Homebuyers are more often getting the “upper hand” — and better prices — on sellers in Canada’s slowing real estate markets, according to a new Royal Bank of Canada report.
The RBC analysis of the October resale market argues higher interest rates have the fall housing market “stuck in a low gear.”
Inventories are still growing, but not at the pace seen for the past few months in Toronto, Vancouver and the Fraser Valley. Buyers are still finding they have more options to choose from, leading to a “rebalancing of market conditions.”
Those buyers who are able to qualify for a mortgage amid higher interest rates have been able to extract lower prices in some Ontario, Quebec and British Columbian markets, according to the report from RBC’s Robert Hogue and Rachel Battaglia.
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Toronto, Montreal, Vancouver and the Fraser Valley all saw price declines month-to-month in October.
Toronto’s October was the quietest in nearly 25 years, the report said, with buyers taking the “upper hand” in negotiations. But the rapid increase in interest rates means many prospective homebuyers are struggling to secure mortgages and are facing high ownership costs if they can qualify.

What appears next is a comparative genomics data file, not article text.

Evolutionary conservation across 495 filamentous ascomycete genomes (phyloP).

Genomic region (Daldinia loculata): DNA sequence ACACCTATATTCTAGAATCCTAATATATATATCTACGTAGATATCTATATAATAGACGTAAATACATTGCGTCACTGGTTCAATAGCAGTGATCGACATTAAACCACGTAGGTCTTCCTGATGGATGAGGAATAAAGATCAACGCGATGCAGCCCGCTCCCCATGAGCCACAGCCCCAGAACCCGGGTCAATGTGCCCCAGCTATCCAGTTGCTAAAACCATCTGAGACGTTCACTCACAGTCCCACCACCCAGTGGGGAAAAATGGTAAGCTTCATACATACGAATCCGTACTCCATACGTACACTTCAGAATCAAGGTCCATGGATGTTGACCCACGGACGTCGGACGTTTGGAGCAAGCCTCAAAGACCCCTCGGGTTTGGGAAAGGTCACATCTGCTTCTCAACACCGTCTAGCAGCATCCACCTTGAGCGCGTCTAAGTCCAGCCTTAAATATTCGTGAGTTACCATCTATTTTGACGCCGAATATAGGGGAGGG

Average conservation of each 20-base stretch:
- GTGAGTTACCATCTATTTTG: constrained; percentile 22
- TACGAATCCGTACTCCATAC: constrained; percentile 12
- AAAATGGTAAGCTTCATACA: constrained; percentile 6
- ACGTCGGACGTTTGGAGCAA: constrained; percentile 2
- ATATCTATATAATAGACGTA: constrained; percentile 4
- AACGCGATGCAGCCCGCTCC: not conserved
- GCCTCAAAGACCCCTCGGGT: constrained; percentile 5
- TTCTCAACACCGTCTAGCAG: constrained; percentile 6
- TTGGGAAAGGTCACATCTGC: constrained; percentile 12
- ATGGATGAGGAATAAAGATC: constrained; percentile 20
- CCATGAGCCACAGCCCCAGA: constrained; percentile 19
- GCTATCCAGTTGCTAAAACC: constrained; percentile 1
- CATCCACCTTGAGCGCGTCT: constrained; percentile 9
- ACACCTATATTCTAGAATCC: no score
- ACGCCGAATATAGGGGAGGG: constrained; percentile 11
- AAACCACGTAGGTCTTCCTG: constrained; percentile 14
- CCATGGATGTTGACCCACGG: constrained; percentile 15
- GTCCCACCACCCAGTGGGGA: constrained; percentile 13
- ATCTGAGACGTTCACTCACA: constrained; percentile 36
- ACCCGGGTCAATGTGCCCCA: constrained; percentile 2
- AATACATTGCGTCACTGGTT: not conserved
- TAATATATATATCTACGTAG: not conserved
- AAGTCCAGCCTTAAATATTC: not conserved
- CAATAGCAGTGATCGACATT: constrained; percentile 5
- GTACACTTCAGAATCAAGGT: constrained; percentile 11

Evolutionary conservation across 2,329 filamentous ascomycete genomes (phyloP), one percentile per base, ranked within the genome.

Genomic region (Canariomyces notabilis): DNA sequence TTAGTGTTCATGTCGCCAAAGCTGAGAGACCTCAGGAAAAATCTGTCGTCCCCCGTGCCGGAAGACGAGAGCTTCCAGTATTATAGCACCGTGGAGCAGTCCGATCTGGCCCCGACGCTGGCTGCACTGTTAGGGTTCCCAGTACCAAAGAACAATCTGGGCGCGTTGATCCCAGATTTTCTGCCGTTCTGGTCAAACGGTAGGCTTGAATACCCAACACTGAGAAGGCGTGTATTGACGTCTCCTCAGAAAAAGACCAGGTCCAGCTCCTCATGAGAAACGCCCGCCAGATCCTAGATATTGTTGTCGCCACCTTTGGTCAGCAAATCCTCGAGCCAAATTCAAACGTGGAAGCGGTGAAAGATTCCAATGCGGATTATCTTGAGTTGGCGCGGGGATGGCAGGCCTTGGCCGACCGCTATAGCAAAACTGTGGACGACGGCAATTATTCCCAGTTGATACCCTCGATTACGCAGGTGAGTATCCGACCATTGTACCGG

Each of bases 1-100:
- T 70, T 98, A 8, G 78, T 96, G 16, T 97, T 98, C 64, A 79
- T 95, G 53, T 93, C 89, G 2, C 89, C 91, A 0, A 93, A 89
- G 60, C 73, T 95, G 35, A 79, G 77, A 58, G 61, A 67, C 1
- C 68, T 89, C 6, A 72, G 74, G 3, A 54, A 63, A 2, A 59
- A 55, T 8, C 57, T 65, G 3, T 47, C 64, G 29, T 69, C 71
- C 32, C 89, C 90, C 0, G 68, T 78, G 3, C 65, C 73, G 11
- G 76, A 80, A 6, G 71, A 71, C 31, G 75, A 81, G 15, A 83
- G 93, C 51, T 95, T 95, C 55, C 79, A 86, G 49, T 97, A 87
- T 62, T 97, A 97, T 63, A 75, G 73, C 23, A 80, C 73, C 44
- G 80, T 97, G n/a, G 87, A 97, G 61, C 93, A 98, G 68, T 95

“Buyers are poised to maintain their strong bargaining position while their budget remains heavily constrained by high interest rates and extremely poor affordability conditions,” the report notes.
Vancouver, too, is in “full-blown cooling mode” with residential sales now below levels seen this time last year. “Tepid demand” from homebuyers and expectations that sellers will continue to list in the market will “tip the scale in favour of buyers and sustain the softening in prices in the months ahead,” the report argues.
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Calgary continues to see home values climb, though the market “began to show cracks,” the report argues.
The city remains “Canada’s hottest market,” the authors note, but the advantages Calgary had tied to relative affordability and rapid population growth “are starting to wear off as powerful drivers of real estate activity.” Home resales in the city have declined in back-to-back months, but property values continue to climb.
Hogue and Battaglia say they expect the current national trends to last for the rest of the fall, with buyers “on the defensive” despite more choice in the market.
“High interest rates, ongoing affordability issues and a looming recession are poised to pose major obstacles,” they write.
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